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Figure 3: Calibration plot, showing relationship between observed and predicted failure rate.  When the points in the plot are in exact line with the diagonal reference line, the model predicts perfectly, because there is a perfect agreement between the predicted and the observed failure rates.

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Figure 4: Distribution of predicted failure rates using the failure model.

Re- intervention model

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Figure 5: ROC-curve external validation of re-intervention model. The diagonal is the reference line, indicating an AUC of 0.50, which indicates that a model predicts the same as random chance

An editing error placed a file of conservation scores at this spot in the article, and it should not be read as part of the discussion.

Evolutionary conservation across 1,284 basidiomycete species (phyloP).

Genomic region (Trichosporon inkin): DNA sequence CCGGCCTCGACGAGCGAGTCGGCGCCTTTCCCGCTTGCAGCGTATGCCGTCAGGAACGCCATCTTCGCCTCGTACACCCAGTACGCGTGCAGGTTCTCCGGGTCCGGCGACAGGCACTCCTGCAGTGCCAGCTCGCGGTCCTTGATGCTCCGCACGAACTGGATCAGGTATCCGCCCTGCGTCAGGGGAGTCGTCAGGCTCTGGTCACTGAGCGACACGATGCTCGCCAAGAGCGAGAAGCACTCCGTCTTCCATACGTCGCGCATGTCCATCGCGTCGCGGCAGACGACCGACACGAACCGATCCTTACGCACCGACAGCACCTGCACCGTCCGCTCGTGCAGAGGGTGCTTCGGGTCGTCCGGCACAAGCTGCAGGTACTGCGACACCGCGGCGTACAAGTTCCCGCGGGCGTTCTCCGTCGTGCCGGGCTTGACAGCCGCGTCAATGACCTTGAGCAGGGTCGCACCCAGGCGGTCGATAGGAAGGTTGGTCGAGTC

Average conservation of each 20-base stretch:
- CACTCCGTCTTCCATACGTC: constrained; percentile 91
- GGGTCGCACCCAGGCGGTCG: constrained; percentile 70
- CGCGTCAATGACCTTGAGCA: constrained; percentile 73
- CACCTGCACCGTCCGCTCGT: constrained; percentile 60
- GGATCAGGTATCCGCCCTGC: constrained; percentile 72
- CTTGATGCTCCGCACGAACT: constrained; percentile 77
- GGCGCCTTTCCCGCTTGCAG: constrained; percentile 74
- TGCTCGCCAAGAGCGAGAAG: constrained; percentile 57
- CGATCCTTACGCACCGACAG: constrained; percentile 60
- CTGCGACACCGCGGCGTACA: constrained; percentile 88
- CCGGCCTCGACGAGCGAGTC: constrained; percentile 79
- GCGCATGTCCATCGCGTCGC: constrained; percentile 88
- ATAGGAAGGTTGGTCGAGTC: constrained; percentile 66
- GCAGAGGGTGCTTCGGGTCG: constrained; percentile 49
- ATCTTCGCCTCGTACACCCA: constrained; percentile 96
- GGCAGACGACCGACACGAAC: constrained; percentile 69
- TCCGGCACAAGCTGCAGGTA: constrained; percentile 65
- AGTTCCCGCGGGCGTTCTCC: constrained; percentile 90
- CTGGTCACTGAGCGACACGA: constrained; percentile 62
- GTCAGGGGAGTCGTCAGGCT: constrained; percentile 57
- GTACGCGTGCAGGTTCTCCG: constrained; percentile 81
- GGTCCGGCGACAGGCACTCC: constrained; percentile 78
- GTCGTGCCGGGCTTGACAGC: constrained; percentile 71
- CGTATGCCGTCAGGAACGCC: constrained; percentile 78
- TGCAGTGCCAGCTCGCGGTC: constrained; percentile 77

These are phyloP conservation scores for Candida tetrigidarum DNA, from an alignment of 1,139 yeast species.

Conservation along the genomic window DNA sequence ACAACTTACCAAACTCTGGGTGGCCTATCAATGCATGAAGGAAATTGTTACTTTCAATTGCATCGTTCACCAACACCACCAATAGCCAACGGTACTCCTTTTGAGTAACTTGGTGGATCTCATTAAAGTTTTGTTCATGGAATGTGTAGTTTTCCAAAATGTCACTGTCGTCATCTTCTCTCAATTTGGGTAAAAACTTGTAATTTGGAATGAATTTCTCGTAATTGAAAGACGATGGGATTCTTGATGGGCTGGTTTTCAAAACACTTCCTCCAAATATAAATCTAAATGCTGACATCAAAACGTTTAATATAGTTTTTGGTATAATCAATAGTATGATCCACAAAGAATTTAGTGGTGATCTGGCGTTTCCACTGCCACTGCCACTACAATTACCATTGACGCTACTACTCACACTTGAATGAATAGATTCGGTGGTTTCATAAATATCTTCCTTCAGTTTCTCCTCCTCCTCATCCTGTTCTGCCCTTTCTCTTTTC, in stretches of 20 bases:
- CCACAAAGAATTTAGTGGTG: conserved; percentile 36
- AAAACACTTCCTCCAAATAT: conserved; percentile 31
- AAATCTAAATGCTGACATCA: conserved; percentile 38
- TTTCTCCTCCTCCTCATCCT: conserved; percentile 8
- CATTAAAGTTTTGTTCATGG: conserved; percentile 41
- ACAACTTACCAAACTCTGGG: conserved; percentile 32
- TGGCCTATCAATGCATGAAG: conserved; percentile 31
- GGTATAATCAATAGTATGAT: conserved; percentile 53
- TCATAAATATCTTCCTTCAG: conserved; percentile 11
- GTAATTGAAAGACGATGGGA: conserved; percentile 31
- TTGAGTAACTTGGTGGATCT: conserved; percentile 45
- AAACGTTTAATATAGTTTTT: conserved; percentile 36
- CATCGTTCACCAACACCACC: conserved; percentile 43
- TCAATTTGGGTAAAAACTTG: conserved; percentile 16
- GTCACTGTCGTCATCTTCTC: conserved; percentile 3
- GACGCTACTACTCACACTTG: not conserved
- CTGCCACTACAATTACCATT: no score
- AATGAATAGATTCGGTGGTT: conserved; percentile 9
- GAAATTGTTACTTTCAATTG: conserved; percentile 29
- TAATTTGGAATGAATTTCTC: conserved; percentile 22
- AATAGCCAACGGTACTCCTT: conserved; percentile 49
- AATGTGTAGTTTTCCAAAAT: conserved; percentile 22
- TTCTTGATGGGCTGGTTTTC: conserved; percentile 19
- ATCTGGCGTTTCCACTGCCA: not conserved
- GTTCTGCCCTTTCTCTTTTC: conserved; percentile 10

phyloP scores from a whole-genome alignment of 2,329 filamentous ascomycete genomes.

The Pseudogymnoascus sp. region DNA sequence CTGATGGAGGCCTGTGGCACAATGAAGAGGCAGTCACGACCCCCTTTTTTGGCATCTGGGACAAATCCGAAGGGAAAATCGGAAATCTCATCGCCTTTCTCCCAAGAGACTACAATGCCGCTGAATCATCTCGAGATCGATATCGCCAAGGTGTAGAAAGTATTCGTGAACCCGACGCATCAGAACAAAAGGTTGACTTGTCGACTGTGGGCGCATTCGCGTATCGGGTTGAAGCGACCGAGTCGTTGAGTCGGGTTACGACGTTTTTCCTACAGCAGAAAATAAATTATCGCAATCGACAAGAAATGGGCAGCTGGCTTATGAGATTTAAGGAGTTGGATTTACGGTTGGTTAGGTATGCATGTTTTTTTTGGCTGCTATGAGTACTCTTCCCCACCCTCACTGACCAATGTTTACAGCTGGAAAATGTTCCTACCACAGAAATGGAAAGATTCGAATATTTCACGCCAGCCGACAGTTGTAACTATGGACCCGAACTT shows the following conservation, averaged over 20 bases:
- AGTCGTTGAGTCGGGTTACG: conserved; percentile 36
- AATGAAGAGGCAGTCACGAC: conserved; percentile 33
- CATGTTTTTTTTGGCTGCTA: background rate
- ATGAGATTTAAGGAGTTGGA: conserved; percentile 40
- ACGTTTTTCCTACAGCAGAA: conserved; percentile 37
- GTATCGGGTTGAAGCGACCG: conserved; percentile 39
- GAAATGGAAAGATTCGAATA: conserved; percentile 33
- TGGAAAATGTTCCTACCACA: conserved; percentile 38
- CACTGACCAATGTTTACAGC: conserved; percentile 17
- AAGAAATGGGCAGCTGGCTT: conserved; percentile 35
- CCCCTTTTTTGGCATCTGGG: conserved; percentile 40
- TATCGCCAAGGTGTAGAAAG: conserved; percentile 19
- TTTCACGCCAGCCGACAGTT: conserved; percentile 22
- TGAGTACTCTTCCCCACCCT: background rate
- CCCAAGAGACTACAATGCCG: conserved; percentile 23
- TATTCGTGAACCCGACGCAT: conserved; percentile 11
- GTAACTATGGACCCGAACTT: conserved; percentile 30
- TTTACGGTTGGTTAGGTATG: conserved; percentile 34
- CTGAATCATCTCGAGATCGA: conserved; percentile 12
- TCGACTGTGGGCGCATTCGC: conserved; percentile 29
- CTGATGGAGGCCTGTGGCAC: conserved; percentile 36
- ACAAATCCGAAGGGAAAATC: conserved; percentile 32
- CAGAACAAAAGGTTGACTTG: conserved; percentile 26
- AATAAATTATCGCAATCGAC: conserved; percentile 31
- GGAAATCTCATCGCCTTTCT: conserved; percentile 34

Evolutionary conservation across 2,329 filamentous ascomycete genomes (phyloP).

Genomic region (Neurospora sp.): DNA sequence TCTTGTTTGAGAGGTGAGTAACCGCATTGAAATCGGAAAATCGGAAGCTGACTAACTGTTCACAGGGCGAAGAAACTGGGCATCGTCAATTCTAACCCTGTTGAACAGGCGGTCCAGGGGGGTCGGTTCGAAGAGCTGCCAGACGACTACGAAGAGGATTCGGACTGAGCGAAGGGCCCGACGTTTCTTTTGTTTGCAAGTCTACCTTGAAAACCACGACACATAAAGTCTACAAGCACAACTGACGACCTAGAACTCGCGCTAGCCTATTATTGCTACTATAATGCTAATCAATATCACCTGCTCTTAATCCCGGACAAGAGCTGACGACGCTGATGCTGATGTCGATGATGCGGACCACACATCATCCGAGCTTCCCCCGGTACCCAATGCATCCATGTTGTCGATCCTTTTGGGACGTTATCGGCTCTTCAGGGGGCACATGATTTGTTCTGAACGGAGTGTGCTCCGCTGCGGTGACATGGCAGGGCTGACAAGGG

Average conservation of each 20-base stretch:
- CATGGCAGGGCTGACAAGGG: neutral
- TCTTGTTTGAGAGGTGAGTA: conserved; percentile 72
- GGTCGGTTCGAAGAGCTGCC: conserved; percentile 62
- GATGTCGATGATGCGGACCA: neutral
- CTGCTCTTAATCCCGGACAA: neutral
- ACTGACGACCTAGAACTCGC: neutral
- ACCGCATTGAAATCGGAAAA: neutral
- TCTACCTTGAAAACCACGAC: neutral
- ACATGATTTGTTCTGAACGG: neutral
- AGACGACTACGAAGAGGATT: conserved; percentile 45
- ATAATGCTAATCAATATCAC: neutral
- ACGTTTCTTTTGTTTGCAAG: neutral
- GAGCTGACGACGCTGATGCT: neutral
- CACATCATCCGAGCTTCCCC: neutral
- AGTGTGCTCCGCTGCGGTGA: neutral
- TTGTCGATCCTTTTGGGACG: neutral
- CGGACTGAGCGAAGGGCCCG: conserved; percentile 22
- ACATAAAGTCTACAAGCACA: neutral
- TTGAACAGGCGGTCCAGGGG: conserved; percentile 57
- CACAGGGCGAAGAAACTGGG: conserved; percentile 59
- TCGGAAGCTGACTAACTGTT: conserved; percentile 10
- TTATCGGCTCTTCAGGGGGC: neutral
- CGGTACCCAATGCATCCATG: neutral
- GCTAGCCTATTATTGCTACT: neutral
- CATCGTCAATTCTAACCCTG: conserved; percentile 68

In the external dataset, 11.9% of women had a surgical re-intervention within two years after ablation. When the re-intervention model was used on the external dataset, it showed a moderate discriminative capacity, with an AUROC of 0.62 (95% CI 0.53 – 0.70) (Figure 5). Sensitivity analyses showed no significant difference when ‘duration of menstruation > 7 days’ was present in all the cases (DMyes), present in 40% of the cases (DM40) or in neither of the cases (DMno). The 95% CI of the different settings were overlapping. Nagelkerke’s R square for the overall performance of the re-intervention model was 0.065. The Hosmer-Lemeshow test showed no significant difference between the observed and predicted outcome (Chi-square 11.34, P-value .18). The predicted probability outcomes of the re-intervention model are compared with the observed outcomes as seen in the calibration plot in figure 6. In our case, most of the points are beneath or in line with the reference line. The intercept of the calculated regression line is 0.04 which indicates that predicted re-intervention rates are too low. The estimated slope was 0.44 meaning that the probabilities are too optimistic, and are reflecting overfitting. Combining these outcomes, this means that in this case, as seen in figure 6, the high predicted re-intervention rates are too high and the low probabilities are too low. Figure 7 shows the distribution of the predicted re-intervention rates per patient by using the re-intervention model. Most patients had a re-intervention rate between 4% and 22%. No patients had a re- intervention rate above 58% or under 4%.